The FBI is investigating a case with echoes of the Unabomber, who sent bombs through the mail for more than 15 years. Two package bombs have been sent to financial services companies in the Midwest in recent weeks. The bombs weren't wired to explode. But investigators worry the next one may be.
Someone calling himself "the Bishop" has been mailing threatening letters to financial services companies; they upped the ante in recent weeks by mailing two pipe bombs, one to an investment firm in Kansas City, and the other to a firm in Chicago.
The letters include demands that Wanda Shipp, a postal inspector based in Chicago, says are very specific.
"The letters that were sent with the bombs were designed to threaten, and to also scare, frighten and to demand that a particular stock price increase to a certain dollar amount," Shipp says. Asked what the amount was, she answered, "Six dollars and 66 cents, I believe."
Shipp says investigators found both packages had been mailed on Jan. 26 from a post office in the Chicago suburb of Rolling Meadows — and that both had a bogus Chicago-area return address.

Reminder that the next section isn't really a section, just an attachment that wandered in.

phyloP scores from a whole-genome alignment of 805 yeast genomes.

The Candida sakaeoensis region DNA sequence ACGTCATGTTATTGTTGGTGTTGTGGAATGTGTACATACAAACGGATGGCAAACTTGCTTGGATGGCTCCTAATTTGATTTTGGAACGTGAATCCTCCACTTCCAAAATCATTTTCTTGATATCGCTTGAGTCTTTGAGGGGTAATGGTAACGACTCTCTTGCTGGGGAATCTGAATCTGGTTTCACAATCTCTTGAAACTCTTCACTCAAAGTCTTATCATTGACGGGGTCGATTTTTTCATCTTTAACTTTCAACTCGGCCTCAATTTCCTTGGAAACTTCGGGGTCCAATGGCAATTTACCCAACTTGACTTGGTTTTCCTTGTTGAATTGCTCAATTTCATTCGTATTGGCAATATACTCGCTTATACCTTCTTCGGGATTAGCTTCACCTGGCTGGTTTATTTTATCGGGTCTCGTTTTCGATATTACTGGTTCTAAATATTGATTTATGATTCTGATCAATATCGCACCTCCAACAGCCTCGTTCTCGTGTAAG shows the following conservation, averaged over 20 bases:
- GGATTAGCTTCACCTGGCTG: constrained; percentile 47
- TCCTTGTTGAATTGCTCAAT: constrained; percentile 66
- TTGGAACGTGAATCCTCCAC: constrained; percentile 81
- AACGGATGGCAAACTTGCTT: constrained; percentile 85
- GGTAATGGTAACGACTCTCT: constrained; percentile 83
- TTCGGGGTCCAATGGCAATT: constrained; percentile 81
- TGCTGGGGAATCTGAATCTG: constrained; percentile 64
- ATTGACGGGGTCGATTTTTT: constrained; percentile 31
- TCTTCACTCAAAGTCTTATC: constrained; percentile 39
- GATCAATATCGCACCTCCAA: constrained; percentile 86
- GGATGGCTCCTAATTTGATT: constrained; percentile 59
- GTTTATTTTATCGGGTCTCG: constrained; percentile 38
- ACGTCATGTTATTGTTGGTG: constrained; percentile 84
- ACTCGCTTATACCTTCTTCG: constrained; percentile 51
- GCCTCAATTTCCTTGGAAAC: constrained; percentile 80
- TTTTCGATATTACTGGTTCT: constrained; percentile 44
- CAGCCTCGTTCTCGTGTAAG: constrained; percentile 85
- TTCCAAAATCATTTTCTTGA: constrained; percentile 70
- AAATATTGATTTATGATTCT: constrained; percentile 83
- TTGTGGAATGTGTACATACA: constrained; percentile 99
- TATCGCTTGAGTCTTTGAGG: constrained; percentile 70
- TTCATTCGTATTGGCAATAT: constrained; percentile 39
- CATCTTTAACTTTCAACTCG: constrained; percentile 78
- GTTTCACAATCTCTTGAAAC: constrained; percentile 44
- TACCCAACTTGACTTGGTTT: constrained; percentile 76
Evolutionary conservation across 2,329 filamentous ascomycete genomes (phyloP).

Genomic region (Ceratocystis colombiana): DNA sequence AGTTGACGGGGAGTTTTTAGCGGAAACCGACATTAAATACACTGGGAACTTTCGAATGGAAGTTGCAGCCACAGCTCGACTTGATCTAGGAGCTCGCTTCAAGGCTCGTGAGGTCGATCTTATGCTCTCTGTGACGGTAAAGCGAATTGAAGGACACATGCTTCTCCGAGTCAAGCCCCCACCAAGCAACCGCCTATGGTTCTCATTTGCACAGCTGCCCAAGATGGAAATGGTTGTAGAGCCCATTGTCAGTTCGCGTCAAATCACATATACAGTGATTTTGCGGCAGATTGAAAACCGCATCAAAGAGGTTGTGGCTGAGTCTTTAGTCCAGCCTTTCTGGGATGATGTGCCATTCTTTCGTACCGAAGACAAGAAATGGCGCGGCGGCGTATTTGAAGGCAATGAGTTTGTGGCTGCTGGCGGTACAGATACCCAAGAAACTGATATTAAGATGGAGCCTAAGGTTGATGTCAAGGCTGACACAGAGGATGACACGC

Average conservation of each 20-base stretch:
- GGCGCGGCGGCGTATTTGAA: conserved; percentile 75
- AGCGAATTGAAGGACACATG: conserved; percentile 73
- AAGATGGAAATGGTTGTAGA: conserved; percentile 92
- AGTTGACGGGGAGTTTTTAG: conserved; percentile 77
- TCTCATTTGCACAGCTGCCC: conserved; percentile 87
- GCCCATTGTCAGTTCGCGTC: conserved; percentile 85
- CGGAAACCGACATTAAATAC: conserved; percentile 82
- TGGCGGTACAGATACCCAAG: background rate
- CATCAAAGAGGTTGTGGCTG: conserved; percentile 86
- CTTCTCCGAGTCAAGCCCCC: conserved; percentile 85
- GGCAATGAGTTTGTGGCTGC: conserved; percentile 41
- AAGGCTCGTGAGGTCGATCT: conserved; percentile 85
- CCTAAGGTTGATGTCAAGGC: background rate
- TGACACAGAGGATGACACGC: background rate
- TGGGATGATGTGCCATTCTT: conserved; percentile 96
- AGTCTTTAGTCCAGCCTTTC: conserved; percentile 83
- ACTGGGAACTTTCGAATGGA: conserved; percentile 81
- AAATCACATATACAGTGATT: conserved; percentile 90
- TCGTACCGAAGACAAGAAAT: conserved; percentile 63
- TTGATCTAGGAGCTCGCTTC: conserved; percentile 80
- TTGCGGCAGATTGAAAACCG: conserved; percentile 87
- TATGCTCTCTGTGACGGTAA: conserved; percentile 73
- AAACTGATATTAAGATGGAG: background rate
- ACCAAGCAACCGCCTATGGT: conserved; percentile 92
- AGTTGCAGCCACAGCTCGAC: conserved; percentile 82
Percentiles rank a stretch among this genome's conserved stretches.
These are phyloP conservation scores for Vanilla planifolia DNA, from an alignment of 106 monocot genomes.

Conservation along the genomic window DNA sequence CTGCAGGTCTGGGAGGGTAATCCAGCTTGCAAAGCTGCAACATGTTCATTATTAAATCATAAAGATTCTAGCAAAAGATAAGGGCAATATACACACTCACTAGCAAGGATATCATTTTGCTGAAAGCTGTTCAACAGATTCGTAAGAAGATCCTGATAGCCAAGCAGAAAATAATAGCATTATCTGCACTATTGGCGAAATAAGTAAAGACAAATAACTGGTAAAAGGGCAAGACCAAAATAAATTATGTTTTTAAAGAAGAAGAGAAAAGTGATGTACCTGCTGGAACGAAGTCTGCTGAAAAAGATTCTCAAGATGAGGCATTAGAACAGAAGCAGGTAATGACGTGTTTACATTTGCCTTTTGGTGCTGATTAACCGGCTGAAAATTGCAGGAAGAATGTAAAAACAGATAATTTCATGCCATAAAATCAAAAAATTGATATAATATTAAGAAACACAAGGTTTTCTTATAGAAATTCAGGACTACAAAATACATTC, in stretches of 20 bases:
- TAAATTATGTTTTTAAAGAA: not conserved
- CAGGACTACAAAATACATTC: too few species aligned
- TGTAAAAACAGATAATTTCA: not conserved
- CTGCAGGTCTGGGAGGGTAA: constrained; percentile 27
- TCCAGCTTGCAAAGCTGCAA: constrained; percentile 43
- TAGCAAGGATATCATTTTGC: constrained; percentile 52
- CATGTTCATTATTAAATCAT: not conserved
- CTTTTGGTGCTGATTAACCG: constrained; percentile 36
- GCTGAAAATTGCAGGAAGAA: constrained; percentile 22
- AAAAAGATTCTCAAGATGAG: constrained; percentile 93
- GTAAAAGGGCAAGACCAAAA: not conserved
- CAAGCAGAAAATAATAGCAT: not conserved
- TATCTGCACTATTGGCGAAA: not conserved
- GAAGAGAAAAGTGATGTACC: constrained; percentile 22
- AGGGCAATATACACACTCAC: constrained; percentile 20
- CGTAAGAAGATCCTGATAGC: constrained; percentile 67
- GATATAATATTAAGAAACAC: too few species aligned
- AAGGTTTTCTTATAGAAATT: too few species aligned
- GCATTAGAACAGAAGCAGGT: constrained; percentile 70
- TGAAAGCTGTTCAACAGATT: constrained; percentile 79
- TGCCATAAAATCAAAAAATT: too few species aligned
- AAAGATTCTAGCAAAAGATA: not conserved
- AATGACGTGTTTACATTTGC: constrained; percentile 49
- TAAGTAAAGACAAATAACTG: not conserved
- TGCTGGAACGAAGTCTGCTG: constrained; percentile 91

Although the letters with the pipe bombs were not signed, Shipp says they matched the other recent threatening letters.
Postal inspectors and the FBI have put investment firms across the country on alert. They're also offering a $100,000 reward for information that leads to an arrest.
Fred Burton is a former federal counter-terrorism agent who now works with the Texas-based firm Stratfor, which advises corporate and government clients about security threats.
He says that in the earlier letters, "the bishop" says he's been watching the companies. He also refers to the Washington, D.C., sniper case, mentions possible kidnapping of children — and quotes John Milton's Paradise Lost.
"And in looking at these letters, as I have assessed, you can see a clear digression in his thought patterns," Burton says. "There's several run-on sentences, it appears that 'the bishop' is very agitated."
The investigation, which also includes the ATF and SEC, is utilizing high-tech forensic labs in Washington to identify where the components used to make the bombs came from.
But Burton points out that despite sophisticated forensic technology, it still took 18 years to catch the Unabomber — and that only happened because Ted Kaczynski's brother recognized his published writings and turned him in to the FBI.